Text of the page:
28th  April 2010,  Aula Magna Scuola Superiore Sant’Anna, Pise 10.00 – 13:00
“Digital Mechatronics: A New Robotics Design Paradigm with Example Applications: Mars Walking Explorers to Surgical Robots
Digital mechatronic devices approximate the motion of continuous mechanisms by using larger numbers of binary degrees-of-freedom. Digital mechatronic devices have excellent repeatability, are reliable, robust and simple to control. Muscle actuators made of elastomers, have limitations, however they are well suited for digital mechatronic devices. These actuators have unique properties such as they can produce large displacements with substantial forces. Furthermore, they are light and inexpensive.
In the work presented here, digital mechatronic systems were first considered for planetary exploration walking robots. This study has led to the development of surgical robots that can function effectively inside of MRI systems with important medical benefits.

Bio Prof. Steven Dubowsky
Dr. Dubowsky is a Professor in the Department of Mechanical Engineering and the Department of Aeronautics and Astronautics at the Massachusetts Institute of Technology, Cambridge, Massachusetts. He is the director of MIT Field and Space Robotics Laboratory (http://robots.mit.edu/).. He is the Principal Investigator of a number of research programs sponsored by organizations that include DARPA, NASA, The US Navy, The Center For the Integration of Medicine and Innovative Technology, industry, the Japanese Space Agency and the British government. The research of these programs focus on the design and control of robotic systems. Dr. Dubowsky has published over 300 technical papers and he is a Fellow of the ASME and of the IEEE.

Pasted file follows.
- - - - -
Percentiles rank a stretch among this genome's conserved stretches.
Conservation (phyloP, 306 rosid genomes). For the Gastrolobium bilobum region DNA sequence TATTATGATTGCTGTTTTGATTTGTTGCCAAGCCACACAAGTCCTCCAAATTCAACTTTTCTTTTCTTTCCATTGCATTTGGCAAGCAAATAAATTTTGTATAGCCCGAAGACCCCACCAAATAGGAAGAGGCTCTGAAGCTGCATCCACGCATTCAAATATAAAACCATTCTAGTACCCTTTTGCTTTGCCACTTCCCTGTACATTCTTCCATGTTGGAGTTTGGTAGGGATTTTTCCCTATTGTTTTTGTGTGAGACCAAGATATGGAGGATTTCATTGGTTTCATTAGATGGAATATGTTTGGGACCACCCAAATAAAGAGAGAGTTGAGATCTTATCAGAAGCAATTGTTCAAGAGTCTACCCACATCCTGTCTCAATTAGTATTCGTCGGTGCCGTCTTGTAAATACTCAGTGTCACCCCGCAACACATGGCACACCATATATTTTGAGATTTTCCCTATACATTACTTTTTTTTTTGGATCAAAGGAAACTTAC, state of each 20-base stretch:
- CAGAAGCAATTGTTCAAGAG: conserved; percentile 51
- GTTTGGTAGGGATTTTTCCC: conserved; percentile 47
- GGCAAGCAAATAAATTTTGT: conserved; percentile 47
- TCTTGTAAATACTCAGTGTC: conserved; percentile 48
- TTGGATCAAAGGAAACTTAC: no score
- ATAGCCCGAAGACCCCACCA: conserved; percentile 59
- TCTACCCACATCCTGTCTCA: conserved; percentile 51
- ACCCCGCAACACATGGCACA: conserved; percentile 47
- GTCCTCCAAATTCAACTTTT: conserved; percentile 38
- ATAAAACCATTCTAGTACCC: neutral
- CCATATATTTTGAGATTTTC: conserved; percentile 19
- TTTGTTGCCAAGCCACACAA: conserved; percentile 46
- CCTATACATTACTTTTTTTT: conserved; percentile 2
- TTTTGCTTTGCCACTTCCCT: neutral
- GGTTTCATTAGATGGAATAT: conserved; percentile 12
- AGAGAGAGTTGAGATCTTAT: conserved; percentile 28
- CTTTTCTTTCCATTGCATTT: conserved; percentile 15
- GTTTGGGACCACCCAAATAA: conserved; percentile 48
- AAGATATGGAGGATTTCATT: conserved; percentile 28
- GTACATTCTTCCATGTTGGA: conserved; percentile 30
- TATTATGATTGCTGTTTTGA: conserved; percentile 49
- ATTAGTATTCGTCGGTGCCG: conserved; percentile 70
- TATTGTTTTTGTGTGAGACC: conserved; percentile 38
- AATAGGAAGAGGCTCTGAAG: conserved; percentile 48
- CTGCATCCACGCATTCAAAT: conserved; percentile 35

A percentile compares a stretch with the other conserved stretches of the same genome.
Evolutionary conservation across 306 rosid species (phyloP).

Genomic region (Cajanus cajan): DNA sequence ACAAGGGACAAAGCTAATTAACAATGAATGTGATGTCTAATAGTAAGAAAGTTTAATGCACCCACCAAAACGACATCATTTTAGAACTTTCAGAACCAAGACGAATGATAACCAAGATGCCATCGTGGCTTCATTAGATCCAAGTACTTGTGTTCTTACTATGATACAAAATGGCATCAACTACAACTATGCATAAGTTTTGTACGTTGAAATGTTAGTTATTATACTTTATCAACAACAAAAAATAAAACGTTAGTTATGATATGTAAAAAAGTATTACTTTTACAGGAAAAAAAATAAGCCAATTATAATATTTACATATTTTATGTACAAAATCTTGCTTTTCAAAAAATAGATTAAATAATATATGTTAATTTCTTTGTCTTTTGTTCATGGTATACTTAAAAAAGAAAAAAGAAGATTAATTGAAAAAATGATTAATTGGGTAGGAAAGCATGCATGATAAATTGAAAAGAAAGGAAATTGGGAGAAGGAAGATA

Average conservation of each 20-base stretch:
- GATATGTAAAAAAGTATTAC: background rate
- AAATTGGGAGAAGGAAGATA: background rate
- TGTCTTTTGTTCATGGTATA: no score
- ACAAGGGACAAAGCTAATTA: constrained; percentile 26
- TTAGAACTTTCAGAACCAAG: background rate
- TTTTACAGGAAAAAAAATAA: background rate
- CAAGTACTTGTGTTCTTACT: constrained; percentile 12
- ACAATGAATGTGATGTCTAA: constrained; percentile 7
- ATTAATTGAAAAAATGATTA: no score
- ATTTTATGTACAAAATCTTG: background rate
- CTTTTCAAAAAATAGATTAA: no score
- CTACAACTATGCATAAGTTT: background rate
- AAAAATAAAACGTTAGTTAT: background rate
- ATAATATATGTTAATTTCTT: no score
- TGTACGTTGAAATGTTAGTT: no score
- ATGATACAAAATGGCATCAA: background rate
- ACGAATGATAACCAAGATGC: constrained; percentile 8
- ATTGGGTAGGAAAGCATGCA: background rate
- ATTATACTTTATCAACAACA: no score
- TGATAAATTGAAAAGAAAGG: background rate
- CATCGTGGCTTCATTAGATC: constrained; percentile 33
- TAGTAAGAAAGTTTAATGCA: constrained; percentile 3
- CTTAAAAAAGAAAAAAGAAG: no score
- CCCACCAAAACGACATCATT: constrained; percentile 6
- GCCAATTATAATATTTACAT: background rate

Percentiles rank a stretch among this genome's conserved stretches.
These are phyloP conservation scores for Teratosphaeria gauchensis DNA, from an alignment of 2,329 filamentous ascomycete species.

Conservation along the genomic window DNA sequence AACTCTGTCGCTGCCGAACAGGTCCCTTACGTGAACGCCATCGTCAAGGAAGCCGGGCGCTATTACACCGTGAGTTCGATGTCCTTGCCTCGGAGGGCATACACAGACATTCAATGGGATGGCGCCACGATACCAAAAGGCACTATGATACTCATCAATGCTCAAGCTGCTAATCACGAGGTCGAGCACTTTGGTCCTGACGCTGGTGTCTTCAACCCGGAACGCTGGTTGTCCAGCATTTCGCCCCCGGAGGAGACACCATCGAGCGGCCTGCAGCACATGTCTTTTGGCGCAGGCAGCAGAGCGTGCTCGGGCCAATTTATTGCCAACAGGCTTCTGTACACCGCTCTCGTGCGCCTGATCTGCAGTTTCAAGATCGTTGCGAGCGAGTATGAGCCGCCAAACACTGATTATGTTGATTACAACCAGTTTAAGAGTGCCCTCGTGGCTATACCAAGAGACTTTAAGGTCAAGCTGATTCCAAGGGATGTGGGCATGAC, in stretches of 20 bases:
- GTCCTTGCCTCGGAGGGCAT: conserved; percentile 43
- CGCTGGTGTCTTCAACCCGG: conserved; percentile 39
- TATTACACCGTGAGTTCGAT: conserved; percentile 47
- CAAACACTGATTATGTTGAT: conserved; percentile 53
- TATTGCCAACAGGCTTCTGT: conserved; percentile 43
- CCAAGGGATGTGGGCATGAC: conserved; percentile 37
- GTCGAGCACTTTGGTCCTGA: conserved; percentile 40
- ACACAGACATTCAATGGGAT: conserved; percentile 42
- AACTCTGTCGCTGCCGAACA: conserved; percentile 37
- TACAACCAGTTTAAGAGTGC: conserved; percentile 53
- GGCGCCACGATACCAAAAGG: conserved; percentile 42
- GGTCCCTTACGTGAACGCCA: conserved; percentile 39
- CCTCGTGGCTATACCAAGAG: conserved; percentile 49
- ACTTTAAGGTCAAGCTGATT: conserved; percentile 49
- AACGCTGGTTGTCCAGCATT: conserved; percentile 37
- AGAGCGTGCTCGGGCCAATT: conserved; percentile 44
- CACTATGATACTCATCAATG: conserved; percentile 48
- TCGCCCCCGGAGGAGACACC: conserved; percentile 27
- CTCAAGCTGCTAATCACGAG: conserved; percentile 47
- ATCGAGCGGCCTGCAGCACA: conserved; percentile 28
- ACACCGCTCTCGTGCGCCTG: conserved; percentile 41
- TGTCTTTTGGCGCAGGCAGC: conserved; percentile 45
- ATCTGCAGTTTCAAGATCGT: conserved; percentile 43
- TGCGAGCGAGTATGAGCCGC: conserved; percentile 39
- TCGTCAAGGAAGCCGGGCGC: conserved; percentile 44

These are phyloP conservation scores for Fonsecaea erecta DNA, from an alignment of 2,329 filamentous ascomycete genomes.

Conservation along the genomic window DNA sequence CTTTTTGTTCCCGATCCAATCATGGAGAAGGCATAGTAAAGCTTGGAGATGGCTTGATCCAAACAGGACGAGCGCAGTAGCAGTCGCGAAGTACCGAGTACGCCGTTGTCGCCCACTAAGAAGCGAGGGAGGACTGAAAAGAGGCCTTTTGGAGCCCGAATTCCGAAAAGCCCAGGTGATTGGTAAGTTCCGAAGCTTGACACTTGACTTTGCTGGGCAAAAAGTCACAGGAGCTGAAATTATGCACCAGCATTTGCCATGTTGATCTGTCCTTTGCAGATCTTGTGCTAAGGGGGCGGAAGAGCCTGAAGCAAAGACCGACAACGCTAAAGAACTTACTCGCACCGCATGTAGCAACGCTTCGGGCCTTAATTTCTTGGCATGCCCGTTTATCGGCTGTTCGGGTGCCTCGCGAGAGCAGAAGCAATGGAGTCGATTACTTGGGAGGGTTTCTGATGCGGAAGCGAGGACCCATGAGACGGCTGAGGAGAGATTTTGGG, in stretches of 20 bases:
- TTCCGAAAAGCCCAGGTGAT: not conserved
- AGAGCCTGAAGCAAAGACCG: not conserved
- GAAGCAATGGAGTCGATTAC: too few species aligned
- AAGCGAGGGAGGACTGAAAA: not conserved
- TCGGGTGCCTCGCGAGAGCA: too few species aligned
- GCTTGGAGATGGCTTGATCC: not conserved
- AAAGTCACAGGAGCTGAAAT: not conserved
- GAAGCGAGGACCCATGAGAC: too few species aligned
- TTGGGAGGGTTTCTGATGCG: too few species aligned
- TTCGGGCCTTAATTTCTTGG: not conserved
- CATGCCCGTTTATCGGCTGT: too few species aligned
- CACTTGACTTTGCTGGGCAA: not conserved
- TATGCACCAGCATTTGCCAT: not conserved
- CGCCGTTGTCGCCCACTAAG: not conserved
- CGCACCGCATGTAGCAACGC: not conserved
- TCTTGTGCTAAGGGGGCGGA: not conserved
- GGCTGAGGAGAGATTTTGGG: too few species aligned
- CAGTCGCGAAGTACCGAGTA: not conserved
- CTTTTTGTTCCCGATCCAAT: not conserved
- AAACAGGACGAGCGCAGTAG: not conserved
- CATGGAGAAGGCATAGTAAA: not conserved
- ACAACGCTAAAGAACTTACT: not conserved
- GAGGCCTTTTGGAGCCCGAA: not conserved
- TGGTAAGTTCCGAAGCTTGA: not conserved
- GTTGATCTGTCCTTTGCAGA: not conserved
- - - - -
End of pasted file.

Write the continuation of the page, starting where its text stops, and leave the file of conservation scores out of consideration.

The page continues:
Download the event brochure: DubowskyEventBrochure

 

21-27th May 2009, “Lectures on Robotics”, Gustavo Stefanini Research Centre, La Spezia

From 21/05 until 27/05/2009 a series of “Lectures on Robotics” have taken place at Gustavo Stefanini Research Center.
See below for complete program:

  • 21/05/2009: Robot global localization in minimalistic indoor environments: Theory and practice, Eng. Matteo Unetti
  • 22/05/2009: Robot Post Tracking with unknown feature association in indoor environments, Eng.Matteo Unetti
  • 27/05/2009: Implementation of HW control architecture for unmanned tracked vehicles, Eng. Rosario Merlino.

Download the event brochure: pose-tracking

17th April 2009, “Simulation with MDRS”, Gustavo Stefanini Center Conference Room, La Spezia

Microsoft® Robotics Developer Studio 2008 (MRDS) will become the new reference Windows-based framework to create robot applications and simulations for the Robotics Community. MRDS includes a set of useful tools for programming robot applications, as well as a high quality visual 3D-simulation environment including hardware acceleration.
This lecture provided an overview of the CGS experiences with the MRDS platform for robots and sensors simulation, with “live” demonstration of its usage and capabilities.  The lecture has been followed by a brief presentation  about the integration of realistic 3D physical object and robot models in the simulation environment enabling real-world physics simulation.

The lecture has been held in Gustavo Stefanini Center Conference Room, OTO Melara Plant.

Speakers: Eng. Emanuel Luchetti, Mr Gabriele Ascolese.